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    Bummer here too. I am with Government, in a senior role. I was asked to act for my male boss while he took four months parental leave. Three months after he came back, I told my employer I was 12 weeks pregnant and would take three months mat leave, then return full time (husband would stay home as my wage is higher). A week later an email comes out - my boss has resigned and guess who is acting for him? A random dude with zero qualifications. They didn't even have the guts to tell me I was being sidelined.

    i still have my job but obviously feel held back. Suddenly my performance gets nitpicked. They obviously don't want me to formally apply for the job cause yeah I do have a bit of merit going there. But if they try hard enough to rule me out they will probably find a way.

    i spoke to the equal opportunity commission, not sure it's worth the stress. I am worried if it gets to me Bub may suffer.

    I think I'll have to set up my own business if I want growth or a challenge. Which is a bummer, I looked for a long time to find a partner who is happy to support my career. But I also believe everything happens for a reason and feel increasingly excited about the prospect of running my own joint
    Last edited by NORgirl; 16-04-2016 at 23:15.

  5. #45
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    OP don't give up hope. I had a similar situation with DS1. We moved interstate when I was 15 or so weeks pregnant. I only managed to get a contract position before I had him then struggled to find work for 6 months (started looking when he was a few months old - ideally for part time). I ended up applying for full time as quickly realised part time jobs in my industry were rare. It is also extremely hard to explain why I want part time in my industry - they immediately know you are a mum. I was also trying to crack into an industry in a new state and city where I had no contacts.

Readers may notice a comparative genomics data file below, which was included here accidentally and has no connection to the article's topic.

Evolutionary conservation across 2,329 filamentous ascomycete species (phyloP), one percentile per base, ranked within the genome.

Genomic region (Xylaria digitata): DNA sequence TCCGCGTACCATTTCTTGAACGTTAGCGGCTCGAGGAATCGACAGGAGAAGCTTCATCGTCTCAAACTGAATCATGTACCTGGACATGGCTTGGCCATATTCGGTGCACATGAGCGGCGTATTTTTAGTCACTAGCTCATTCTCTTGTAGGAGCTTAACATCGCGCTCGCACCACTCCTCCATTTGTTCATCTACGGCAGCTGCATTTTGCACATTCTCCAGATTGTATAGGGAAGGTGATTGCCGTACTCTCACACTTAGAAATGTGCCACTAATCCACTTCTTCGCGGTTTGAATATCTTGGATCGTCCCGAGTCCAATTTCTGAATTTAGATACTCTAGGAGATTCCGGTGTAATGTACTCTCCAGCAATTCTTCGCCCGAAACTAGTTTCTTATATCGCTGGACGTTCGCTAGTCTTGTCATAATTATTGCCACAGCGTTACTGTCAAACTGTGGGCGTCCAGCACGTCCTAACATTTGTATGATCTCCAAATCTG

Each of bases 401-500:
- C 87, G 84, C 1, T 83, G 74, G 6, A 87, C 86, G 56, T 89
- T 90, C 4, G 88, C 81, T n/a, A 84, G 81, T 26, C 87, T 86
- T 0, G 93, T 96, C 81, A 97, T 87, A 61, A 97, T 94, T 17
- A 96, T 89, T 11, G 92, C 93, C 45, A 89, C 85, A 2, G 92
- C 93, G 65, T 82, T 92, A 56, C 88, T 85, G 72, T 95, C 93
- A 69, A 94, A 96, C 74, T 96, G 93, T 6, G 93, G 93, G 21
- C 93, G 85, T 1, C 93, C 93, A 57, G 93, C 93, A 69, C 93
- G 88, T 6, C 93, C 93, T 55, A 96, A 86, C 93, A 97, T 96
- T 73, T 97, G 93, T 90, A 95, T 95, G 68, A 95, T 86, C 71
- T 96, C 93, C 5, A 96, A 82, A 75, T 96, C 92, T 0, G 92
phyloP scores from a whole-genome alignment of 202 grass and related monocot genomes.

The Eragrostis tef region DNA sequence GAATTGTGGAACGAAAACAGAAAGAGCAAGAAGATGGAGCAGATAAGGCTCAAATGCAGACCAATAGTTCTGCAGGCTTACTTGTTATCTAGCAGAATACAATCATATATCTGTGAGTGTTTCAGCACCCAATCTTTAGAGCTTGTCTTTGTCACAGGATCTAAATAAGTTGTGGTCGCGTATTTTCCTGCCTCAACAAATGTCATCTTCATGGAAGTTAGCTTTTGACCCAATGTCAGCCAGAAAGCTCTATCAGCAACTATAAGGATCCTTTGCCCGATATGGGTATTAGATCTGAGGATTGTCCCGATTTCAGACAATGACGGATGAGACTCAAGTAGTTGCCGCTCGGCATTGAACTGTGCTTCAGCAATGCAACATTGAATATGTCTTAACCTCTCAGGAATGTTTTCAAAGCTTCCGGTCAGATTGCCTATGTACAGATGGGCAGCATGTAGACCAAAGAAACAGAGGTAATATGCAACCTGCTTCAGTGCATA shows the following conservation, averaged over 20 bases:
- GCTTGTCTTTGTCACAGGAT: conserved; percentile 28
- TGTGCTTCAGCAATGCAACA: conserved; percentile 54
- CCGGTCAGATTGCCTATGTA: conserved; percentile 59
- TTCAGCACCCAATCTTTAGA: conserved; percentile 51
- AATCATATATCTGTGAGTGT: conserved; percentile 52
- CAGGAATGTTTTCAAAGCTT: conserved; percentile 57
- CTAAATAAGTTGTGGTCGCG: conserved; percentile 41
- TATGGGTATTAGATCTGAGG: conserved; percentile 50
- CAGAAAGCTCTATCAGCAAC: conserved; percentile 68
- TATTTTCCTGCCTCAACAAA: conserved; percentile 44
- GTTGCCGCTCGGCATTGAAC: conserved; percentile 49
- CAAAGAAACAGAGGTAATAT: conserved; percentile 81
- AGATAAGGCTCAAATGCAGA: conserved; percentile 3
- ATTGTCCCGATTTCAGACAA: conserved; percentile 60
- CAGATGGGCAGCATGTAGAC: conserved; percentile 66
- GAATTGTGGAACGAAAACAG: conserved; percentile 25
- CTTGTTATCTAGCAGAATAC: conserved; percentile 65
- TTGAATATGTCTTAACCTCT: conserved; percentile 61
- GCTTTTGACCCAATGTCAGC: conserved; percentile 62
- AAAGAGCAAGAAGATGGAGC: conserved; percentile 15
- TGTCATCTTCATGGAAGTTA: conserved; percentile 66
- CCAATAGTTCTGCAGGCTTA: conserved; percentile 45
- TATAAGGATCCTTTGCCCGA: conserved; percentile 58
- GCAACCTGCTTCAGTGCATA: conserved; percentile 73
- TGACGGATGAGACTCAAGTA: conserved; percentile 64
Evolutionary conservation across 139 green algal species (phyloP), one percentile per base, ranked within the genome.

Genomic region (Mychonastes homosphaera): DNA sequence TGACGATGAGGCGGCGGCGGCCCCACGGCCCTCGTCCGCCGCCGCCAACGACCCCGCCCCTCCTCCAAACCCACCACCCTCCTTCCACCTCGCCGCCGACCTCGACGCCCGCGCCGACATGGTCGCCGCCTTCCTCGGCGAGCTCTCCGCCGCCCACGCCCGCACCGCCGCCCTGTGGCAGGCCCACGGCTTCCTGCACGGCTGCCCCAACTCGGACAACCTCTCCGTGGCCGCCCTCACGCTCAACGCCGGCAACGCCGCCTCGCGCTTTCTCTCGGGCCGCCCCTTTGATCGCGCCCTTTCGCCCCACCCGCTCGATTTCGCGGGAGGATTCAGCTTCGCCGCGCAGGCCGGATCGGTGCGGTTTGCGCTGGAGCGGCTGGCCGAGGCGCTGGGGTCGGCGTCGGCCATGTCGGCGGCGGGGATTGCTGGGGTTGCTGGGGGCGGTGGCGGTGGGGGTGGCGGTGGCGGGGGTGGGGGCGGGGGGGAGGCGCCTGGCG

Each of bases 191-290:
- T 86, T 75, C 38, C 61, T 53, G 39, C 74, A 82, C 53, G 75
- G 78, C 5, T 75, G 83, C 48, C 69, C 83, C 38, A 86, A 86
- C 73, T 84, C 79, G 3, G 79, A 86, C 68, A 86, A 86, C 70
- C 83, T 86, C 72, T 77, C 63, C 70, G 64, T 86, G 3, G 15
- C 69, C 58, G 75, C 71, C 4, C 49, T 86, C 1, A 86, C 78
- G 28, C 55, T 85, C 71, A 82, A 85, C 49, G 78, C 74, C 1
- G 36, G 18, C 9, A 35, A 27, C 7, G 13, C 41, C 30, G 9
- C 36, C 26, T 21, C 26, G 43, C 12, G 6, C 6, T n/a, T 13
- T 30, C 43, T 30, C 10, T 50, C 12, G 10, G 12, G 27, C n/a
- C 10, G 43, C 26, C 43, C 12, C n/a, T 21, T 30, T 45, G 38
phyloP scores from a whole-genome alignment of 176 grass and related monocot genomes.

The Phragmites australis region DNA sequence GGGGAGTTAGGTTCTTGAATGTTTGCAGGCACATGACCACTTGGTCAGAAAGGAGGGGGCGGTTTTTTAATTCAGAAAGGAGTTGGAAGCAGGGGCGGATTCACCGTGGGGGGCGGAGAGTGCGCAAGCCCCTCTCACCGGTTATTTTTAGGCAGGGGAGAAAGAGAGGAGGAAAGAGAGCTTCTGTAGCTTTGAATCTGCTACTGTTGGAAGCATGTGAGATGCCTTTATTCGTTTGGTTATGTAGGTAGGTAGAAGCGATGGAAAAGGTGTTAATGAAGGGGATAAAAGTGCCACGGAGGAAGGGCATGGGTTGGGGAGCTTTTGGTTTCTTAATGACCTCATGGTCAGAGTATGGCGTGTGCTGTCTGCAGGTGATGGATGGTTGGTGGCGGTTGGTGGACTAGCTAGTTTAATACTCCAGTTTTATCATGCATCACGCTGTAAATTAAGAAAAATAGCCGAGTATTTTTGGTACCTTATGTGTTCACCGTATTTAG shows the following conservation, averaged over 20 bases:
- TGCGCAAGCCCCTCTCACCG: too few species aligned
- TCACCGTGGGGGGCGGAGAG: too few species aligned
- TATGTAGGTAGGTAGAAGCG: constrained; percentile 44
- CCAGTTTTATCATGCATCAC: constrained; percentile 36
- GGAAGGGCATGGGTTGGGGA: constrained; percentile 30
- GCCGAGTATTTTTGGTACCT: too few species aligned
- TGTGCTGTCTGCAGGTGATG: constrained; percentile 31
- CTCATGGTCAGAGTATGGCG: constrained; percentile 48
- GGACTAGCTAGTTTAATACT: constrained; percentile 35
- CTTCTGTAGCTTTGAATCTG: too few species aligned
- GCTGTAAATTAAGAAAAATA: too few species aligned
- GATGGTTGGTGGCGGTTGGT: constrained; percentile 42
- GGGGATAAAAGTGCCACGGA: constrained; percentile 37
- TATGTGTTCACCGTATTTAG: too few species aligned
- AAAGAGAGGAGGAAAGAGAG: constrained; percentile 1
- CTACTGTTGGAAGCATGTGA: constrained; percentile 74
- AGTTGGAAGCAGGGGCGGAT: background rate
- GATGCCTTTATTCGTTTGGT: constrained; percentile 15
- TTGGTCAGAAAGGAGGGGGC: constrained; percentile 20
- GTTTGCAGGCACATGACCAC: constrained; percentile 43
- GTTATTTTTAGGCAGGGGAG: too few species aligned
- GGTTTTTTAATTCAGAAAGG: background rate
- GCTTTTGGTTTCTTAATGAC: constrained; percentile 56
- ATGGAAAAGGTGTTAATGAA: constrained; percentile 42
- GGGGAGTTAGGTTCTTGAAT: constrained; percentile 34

When DS1 was about 10 mths old my persistence paid off and I was offered 2 jobs at once. Both knew I was a mum but both jobs were full time. I took one, hated having to put DS into full time day care (he was 11 mths) but decided I had no choice.

    The job was fantastic and I really really loved it but just hated the daycare factor. I excelled in my position and put in loads of effort and planned to negotiate 4 days a week or at least a 9 day fortnight once I had been working there 6 months and they absolutely couldn't do without me. I.e. Get my foot so firmly in the door they couldn't refuse.

    Fortunately for me our circumstances changed, we moved back interstate (after about 4-5 months) and I was offered an extremely flexible part time job with an old client when we moved back. However, I am confident that if we had stayed I could have negotiated 4 days part time. They would not have risked losing me by that point.

    Is this an option for you? Take a full time job, you can always quit if it's too hard. But if you get into a good company and work hard you may be able to negotiate part time in a few months - short term pain for longer term gain. Good luck!

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    I'm on an odd position too! I ran my LOs Dads business as well as did on road sales but now, I'm not running the business and no longer involved with it and cannot do the long travels I was doing before!

    I'm a single Mum and live on my own and was hoping to be back on road when he was 4 months but reduce it to 2-3 days a week to start off, however the 13 hour round trip to Tamworth is off the cards, along with the overnight to Coffs Harbour and I'll be pushing it to make the day trip to 4 clients in Newcastle in time so I am also in a rut!